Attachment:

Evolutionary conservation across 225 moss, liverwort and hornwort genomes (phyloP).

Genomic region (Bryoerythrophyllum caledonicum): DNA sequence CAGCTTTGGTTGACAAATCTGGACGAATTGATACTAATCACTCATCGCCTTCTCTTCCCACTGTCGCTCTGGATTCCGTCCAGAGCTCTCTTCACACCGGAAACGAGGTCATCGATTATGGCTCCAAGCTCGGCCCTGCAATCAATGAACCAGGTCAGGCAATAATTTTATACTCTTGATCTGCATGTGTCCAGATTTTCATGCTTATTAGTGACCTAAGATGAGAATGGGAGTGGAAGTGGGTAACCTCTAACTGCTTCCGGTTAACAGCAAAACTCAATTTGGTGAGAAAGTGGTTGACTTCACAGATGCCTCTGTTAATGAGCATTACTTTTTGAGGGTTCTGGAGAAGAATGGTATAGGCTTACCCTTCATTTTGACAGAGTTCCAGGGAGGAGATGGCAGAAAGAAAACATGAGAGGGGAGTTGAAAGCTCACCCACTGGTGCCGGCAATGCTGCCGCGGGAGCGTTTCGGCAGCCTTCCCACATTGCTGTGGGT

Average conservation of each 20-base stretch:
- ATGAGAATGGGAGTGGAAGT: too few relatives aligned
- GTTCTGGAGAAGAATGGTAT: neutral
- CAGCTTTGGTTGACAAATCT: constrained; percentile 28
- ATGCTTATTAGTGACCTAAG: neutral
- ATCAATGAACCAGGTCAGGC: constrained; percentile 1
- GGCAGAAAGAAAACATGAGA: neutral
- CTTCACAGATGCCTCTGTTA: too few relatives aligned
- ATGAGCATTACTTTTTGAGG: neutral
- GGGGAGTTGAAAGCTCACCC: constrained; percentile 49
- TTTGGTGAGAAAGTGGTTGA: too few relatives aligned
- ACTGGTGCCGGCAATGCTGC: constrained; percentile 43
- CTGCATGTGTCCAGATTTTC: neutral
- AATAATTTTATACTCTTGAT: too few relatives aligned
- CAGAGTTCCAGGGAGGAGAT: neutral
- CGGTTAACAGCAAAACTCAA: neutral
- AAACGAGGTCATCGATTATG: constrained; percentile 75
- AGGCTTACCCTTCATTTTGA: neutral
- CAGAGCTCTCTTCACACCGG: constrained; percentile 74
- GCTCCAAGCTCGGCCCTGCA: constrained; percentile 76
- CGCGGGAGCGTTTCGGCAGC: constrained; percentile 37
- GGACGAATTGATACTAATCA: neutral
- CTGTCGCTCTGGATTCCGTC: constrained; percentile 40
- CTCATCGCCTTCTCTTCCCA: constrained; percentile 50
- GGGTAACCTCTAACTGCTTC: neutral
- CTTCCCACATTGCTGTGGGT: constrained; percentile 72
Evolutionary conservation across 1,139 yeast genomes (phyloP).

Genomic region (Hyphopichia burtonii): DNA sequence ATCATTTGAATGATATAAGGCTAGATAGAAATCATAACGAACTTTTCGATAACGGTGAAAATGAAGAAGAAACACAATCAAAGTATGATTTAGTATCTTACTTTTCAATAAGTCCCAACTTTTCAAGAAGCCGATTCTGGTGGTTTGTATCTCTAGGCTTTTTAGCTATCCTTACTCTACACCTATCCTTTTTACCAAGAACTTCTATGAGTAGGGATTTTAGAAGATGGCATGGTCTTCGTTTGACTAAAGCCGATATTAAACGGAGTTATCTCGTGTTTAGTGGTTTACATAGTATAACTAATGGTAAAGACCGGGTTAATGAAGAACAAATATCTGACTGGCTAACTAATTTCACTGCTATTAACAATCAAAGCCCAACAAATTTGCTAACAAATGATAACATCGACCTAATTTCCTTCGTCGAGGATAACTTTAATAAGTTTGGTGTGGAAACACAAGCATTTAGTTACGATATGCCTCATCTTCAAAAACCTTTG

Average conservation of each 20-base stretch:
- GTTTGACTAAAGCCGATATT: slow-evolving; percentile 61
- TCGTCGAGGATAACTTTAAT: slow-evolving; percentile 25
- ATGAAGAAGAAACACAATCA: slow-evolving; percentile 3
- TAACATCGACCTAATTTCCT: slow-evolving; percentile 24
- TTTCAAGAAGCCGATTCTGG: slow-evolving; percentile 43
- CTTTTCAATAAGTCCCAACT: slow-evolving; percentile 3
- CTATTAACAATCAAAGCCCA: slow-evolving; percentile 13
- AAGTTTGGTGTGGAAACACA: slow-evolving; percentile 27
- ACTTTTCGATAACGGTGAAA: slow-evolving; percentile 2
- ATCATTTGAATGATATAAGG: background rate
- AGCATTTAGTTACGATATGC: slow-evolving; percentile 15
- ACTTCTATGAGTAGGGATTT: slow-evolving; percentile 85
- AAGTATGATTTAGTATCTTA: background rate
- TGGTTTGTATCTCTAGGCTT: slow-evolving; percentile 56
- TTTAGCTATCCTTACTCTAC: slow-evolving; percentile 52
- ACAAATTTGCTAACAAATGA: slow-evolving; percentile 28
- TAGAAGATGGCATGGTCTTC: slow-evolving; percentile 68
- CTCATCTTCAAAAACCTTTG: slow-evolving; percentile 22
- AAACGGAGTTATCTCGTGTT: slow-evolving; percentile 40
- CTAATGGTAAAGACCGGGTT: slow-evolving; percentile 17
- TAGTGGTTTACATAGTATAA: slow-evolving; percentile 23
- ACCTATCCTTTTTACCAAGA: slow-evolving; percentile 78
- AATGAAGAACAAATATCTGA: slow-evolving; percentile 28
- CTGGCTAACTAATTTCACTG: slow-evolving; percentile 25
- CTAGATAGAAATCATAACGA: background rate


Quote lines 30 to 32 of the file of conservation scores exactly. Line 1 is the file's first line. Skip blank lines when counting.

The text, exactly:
Genomic region (Hyphopichia burtonii): DNA sequence ATCATTTGAATGATATAAGGCTAGATAGAAATCATAACGAACTTTTCGATAACGGTGAAAATGAAGAAGAAACACAATCAAAGTATGATTTAGTATCTTACTTTTCAATAAGTCCCAACTTTTCAAGAAGCCGATTCTGGTGGTTTGTATCTCTAGGCTTTTTAGCTATCCTTACTCTACACCTATCCTTTTTACCAAGAACTTCTATGAGTAGGGATTTTAGAAGATGGCATGGTCTTCGTTTGACTAAAGCCGATATTAAACGGAGTTATCTCGTGTTTAGTGGTTTACATAGTATAACTAATGGTAAAGACCGGGTTAATGAAGAACAAATATCTGACTGGCTAACTAATTTCACTGCTATTAACAATCAAAGCCCAACAAATTTGCTAACAAATGATAACATCGACCTAATTTCCTTCGTCGAGGATAACTTTAATAAGTTTGGTGTGGAAACACAAGCATTTAGTTACGATATGCCTCATCTTCAAAAACCTTTG

Average conservation of each 20-base stretch:
- GTTTGACTAAAGCCGATATT: slow-evolving; percentile 61